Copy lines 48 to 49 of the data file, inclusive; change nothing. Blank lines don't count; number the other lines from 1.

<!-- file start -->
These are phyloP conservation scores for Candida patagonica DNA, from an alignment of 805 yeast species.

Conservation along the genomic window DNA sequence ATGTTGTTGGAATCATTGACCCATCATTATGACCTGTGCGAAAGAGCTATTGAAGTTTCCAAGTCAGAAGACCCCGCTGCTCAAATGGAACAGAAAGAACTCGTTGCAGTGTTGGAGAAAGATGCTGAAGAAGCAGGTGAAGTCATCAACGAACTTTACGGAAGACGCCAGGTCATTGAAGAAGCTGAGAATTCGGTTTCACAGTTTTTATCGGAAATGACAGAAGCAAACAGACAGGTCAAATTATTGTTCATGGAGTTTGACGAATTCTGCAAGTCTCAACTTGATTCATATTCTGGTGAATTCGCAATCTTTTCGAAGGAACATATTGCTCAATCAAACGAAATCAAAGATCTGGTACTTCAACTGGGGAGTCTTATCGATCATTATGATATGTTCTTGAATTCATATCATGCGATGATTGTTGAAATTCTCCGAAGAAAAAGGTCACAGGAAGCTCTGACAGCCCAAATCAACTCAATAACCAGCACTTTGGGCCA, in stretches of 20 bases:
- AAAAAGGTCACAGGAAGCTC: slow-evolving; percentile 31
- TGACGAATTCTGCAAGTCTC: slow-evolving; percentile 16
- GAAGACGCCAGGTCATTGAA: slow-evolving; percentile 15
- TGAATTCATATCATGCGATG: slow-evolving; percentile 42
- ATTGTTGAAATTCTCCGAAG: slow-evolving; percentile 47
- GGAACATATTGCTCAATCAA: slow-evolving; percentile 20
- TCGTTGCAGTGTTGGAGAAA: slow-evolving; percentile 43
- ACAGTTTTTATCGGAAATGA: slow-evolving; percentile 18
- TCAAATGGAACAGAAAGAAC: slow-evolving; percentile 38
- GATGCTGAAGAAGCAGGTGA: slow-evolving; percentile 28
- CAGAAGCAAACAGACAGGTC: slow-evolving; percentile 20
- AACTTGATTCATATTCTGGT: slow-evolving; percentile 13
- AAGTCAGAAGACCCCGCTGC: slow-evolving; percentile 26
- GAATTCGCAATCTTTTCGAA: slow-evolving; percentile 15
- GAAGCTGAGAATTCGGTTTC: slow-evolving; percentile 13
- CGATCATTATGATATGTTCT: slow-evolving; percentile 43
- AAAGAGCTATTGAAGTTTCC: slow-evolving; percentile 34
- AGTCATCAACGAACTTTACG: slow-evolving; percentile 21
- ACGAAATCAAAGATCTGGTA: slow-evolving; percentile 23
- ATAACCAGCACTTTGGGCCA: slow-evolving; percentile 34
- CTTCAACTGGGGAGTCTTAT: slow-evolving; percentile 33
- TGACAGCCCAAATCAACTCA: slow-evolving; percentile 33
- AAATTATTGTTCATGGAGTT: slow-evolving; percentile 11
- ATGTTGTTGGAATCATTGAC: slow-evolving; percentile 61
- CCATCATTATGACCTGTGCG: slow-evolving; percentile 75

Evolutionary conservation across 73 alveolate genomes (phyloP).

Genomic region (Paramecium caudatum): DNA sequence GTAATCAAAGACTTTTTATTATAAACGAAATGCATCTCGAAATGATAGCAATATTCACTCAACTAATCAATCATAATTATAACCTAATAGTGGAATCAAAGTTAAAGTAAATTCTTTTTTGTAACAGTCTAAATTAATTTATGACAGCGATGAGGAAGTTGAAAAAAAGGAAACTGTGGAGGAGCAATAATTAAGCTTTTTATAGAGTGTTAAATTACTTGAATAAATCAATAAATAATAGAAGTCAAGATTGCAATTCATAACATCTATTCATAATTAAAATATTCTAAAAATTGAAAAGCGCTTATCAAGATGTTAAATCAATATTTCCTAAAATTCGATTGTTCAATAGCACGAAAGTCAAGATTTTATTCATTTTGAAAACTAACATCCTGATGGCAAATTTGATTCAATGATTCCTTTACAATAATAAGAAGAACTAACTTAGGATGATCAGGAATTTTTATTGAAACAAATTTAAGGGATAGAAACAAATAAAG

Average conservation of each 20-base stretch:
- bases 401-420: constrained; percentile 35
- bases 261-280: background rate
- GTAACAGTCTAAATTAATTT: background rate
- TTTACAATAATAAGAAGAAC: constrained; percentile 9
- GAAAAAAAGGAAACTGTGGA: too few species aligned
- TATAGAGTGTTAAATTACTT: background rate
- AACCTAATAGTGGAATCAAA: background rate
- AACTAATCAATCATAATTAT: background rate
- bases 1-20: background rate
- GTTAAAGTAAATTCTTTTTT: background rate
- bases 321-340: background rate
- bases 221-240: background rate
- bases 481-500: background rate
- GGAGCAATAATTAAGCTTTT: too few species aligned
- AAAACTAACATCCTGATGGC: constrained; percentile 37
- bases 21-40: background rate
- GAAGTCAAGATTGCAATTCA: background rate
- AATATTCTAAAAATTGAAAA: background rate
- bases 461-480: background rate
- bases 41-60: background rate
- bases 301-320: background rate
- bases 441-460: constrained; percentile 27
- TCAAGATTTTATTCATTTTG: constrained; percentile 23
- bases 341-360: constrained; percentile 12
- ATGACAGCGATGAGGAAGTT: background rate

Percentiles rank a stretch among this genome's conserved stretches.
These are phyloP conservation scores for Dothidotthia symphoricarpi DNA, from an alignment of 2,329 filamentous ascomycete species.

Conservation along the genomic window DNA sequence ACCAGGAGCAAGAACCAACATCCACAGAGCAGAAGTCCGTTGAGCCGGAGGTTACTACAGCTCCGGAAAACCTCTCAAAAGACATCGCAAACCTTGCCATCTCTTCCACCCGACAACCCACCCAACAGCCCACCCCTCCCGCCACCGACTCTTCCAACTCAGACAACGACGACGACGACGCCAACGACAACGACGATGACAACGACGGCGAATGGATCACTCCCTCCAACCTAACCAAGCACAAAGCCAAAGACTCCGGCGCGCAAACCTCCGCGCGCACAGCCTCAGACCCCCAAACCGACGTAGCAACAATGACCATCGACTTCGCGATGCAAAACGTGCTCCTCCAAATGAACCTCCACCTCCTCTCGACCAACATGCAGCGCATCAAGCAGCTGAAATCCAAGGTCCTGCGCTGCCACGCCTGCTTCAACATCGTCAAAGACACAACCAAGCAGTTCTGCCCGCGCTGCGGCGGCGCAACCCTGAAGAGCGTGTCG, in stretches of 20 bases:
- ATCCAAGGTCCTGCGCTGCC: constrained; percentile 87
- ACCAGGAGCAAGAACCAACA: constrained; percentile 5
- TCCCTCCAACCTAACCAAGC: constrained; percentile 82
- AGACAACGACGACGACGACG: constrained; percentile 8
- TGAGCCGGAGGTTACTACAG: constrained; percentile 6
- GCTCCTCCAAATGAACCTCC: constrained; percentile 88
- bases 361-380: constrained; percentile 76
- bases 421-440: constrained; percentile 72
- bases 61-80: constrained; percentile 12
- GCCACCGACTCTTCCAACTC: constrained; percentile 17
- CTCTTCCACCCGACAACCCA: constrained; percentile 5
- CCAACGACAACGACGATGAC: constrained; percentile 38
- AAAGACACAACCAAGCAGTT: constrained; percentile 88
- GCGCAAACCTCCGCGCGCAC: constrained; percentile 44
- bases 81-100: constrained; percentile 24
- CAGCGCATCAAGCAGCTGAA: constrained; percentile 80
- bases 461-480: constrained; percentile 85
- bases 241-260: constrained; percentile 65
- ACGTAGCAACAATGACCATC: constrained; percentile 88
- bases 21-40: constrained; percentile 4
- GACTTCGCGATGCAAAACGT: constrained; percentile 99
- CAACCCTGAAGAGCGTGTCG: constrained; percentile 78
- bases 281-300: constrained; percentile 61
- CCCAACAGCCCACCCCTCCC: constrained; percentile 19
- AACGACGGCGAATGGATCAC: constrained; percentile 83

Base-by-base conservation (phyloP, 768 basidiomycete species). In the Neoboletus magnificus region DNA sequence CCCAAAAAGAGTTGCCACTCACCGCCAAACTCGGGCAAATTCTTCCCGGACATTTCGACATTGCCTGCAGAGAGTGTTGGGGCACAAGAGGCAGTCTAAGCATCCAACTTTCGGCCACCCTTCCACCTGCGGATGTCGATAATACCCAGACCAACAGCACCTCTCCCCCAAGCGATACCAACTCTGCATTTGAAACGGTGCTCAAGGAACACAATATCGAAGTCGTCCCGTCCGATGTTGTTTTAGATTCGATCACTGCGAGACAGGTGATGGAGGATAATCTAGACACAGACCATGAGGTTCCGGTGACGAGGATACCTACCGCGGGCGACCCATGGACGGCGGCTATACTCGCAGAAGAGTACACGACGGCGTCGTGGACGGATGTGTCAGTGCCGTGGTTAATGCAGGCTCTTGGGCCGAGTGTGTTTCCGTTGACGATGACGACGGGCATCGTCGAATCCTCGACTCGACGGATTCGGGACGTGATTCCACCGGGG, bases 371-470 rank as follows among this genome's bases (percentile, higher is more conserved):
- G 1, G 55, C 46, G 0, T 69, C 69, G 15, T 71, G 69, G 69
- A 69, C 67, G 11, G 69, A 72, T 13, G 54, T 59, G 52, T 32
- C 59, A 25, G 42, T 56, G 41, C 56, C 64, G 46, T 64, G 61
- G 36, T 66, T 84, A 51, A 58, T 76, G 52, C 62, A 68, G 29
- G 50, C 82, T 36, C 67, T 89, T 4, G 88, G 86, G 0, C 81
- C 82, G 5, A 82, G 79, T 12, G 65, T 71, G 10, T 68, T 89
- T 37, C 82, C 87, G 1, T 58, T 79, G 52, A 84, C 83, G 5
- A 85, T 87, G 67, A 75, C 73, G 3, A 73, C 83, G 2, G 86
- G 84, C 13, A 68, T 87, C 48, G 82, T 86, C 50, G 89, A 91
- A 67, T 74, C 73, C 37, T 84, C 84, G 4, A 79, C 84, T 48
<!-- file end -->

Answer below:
- AATATTCTAAAAATTGAAAA: background rate
- bases 461-480: background rate